Hoop earrings are a style perennial; no jewelry collection is complete without at least one pair. For such a simple design, they’re remarkably versatile: oversized gold hoops are a summer essential, while lobes stacked with tiny ‘huggies’ – made famous by Maria Tash – are the modern way to wear diamonds.
Beginners should start with fine gold hoops such as Jennifer Fisher’s ultra-lightweight designs. “There’s a reason hoops have been around for centuries – they’re incredibly comfortable and go with everything,” says Fisher, whose designs are loved by A-listers including Yara Shahidi and Margot Robbie.
The ultimate hoop-earring collection should also include a pair of mid-sized chubby hoops, such as Bottega Veneta’s sculptural pair for everyday wear, along with a shot of color in the form of Alison Lou’s ‘Jelly’ hoops or Sophie Bille Brahe’s pearl-adorned design, perfect for adding instant elegance. And, further proof that hoop earrings aren’t just for daytime, Anita Ko’s ultra-glamorous rose-gold hoops are embellished with more than three carats of diamonds, making them the perfect finishing touch for most after-dark looks.
A chain necklace
One of the biggest jewelry trends of recent years, the chain necklace is here to stay. There is something to suit every style and budget – from Alighieri’s embellished gold chain, complete with textured links, to unapologetically chunky styles by Parisian label Paco Rabanne, whose exaggerated styles have become a signature of the house.
LA-based brand Spinelli Kilcollin has become known for its interconnecting ‘Galaxy’ rings – loved by fashion editors and celebrities alike – and recently its ‘Crux’ chain necklace, comprising yellow, pink and black gold links in varying weights and sizes, has also achieved similar cult status. Top of our Wish List this season is the brand’s chunky pearl-embellished ‘Varuna’ style, a simple way to add ladylike charm to even the most understated outfits.
Chains work best when worn casually – layer two or three over a white T-shirt or tank top in summer – or to add interest to weighty knits in colder months. Bigger styles also serve as the perfect industrial-chic counterpoint to ladylike looks: Lauren Rubinski’s polished-gold chain lends instant cool to a strappy sundress.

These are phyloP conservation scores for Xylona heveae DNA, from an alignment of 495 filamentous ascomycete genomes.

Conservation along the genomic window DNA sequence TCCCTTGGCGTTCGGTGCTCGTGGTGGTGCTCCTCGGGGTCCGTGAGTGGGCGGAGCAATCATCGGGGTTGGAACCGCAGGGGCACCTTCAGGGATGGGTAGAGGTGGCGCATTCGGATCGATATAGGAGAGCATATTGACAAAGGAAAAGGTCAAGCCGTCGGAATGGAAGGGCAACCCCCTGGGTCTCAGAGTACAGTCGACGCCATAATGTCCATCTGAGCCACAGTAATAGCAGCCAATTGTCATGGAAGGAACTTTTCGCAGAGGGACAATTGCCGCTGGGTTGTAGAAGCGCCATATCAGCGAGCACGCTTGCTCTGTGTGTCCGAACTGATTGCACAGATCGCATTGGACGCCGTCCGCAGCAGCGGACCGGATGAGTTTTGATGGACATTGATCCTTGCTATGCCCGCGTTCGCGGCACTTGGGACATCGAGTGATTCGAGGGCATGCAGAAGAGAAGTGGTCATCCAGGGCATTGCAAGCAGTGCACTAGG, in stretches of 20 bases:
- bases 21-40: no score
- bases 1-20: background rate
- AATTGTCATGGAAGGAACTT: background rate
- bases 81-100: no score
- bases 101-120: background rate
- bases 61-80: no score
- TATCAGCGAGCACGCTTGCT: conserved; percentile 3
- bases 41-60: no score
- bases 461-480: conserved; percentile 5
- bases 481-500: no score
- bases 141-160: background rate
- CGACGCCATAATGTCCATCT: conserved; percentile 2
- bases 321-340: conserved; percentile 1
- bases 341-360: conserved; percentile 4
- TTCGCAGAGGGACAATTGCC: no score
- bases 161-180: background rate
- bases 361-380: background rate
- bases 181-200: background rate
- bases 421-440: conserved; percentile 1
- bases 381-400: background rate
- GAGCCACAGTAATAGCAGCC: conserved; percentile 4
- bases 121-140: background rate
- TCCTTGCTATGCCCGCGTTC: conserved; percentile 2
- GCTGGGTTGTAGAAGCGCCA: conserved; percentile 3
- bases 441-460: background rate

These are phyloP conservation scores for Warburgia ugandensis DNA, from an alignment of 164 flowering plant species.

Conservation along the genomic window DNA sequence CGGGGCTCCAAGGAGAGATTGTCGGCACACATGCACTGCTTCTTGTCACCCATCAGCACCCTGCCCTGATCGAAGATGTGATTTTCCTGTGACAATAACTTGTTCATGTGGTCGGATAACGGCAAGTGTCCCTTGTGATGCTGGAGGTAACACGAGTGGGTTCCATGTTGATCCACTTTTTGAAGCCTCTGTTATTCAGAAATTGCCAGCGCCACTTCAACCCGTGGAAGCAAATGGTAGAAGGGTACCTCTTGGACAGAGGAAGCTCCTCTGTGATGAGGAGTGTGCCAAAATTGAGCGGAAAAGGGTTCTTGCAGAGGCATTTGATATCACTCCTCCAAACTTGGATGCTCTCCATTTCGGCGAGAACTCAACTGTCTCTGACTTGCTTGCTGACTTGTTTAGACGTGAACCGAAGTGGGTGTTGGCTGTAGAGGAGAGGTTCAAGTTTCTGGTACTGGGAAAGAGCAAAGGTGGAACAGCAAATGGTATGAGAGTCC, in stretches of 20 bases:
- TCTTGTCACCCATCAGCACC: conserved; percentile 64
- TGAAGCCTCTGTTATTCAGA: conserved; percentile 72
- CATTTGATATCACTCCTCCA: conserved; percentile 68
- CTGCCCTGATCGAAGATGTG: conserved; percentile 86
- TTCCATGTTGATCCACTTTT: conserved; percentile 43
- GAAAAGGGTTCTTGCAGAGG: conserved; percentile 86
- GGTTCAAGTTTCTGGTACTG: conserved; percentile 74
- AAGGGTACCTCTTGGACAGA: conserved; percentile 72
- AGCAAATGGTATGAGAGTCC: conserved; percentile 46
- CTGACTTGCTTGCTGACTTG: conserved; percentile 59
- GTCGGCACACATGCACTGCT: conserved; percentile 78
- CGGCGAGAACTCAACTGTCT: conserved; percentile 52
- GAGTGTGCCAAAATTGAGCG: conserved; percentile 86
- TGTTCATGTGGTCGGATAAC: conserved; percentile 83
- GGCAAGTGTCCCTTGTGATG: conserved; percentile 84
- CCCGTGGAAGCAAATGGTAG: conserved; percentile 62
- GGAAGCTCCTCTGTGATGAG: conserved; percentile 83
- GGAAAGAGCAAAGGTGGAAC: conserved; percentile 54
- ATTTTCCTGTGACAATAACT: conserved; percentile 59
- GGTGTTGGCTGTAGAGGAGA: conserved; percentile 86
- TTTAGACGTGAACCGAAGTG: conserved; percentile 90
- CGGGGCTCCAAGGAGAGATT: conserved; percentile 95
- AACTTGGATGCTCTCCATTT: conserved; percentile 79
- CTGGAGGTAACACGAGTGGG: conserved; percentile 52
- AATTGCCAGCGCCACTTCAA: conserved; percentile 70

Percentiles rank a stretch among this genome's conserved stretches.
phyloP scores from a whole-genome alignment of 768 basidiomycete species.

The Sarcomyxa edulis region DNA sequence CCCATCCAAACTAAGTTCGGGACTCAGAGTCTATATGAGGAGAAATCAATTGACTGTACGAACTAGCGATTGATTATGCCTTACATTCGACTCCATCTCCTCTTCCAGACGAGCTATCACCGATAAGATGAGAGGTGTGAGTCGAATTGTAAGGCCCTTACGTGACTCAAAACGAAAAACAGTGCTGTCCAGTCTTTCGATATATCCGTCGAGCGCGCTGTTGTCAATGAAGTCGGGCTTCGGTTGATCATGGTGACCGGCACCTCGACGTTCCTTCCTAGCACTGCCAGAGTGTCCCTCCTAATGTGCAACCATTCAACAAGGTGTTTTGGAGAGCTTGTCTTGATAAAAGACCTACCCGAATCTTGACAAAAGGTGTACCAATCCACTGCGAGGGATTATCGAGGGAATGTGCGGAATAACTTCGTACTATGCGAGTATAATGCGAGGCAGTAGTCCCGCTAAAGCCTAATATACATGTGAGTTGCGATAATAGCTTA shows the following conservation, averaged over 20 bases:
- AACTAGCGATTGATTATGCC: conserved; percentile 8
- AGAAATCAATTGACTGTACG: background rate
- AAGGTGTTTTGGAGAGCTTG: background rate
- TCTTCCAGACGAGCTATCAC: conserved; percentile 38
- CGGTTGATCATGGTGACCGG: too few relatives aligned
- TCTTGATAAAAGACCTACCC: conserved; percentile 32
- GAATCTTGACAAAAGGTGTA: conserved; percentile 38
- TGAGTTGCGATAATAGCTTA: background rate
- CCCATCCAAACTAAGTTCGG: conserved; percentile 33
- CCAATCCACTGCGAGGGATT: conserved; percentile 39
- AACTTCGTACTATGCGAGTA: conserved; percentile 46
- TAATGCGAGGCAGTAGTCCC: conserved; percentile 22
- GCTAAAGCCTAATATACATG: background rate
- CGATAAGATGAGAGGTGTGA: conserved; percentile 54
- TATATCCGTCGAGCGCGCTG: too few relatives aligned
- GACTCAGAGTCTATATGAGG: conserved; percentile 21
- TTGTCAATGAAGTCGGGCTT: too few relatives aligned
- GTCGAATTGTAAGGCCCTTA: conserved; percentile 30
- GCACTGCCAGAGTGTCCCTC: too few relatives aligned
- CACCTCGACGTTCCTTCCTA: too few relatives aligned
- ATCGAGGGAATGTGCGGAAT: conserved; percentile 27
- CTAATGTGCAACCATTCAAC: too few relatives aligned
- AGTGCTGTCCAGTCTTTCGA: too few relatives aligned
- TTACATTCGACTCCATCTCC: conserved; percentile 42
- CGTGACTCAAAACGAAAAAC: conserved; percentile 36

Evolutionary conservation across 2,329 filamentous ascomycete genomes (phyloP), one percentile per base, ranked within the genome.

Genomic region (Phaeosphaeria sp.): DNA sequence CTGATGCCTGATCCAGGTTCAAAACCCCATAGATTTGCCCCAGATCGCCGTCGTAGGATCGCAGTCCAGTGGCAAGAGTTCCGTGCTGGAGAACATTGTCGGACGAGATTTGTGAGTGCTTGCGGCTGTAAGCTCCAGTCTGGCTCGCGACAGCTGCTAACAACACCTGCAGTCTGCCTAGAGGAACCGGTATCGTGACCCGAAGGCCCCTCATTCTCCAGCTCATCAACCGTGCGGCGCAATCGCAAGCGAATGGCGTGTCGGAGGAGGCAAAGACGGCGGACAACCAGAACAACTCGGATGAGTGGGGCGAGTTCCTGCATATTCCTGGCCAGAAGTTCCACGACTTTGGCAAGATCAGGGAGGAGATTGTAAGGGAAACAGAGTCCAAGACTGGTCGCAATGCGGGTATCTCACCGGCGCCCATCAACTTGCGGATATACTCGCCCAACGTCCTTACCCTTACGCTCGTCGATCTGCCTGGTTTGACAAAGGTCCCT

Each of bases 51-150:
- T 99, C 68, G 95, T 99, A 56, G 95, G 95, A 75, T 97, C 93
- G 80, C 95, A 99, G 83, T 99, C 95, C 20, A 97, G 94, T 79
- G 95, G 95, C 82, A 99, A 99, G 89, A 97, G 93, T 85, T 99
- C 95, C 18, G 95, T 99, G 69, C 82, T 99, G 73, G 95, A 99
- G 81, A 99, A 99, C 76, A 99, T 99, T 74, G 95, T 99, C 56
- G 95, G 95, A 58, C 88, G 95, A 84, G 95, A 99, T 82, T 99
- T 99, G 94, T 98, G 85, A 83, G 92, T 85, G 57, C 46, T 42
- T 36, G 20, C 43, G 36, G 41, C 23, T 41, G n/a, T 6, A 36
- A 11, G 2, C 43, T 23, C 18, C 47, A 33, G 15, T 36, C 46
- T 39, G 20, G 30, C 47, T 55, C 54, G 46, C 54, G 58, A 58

“I love to stack my cuffs up the ear, wearing two or three at a time,” says Anita Ko. “I usually concentrate on one ear, but will adorn both for a glamorous evening look. They bring so much light and energy around the face.”
Multiple ear piercings are a chance to mix and match precious hoops and studs, curating an ‘ear compilation’ that’s entirely unique. But cartilage piercings aren’t without their downsides. Enter the ear cuff: the versatile way to achieve a cool and contemporary look, without the piercing or pain.
“I don’t think there’s anything cooler than a sparkly ear party, and the ear cuff has added a whole new layer to the way we adorn our ears,” says Ko, who describes her ear cuffs as “rings for the ear”. In various shades of gold, often studded with diamonds or colored sapphires, her designs range from a pared-back, plain rose-gold hoop to a wave-shaped cuff inlaid with baguette-cut diamonds.
Mizuki’s ear cuffs are finished with pearls; Jacquie Aiche adds chains for a boho vibe; and Melissa Kaye injects a burst of color with electric-blue or hot-pink enamel alongside brilliant-cut diamonds. Endlessly versatile, ear cuffs can be worn at any point along the ear lobe to enliven your everyday look or add a modern edge to after-dark attire. Repossi has demonstrated that ear cuffs have a place on the red carpet, with the likes of Tilda Swinton, Cate Blanchett and Keira Knightley pairing the brand’s dazzling diamond cuffs with their couture gowns.
A classic watch
A watch is the ultimate everyday accessory; the finishing touch that makes any outfit complete. Every watch wardrobe should include a pared-back classic by an established brand that carries both style and horological cachet.
Round dials are universally flattering, while square or rectangular dials are the epitome of elegance. Choose whichever-color metal you wear most, and invest in the best materials and craftsmanship that your budget allows.
The beautifully minimalist dial of Jaeger-LeCoultre’s ‘Master Ultra Thin Moon’ comes with pictograms that indicate the phases of the moon and the date: an aesthetically beautiful detail as well as a useful function. The label’s ‘Reverso’ watch, created in the 1930s for polo players, is redolent of the art-deco era, as is Cartier’s ‘Baignoire’, with a chic brown strap that will only get better with age.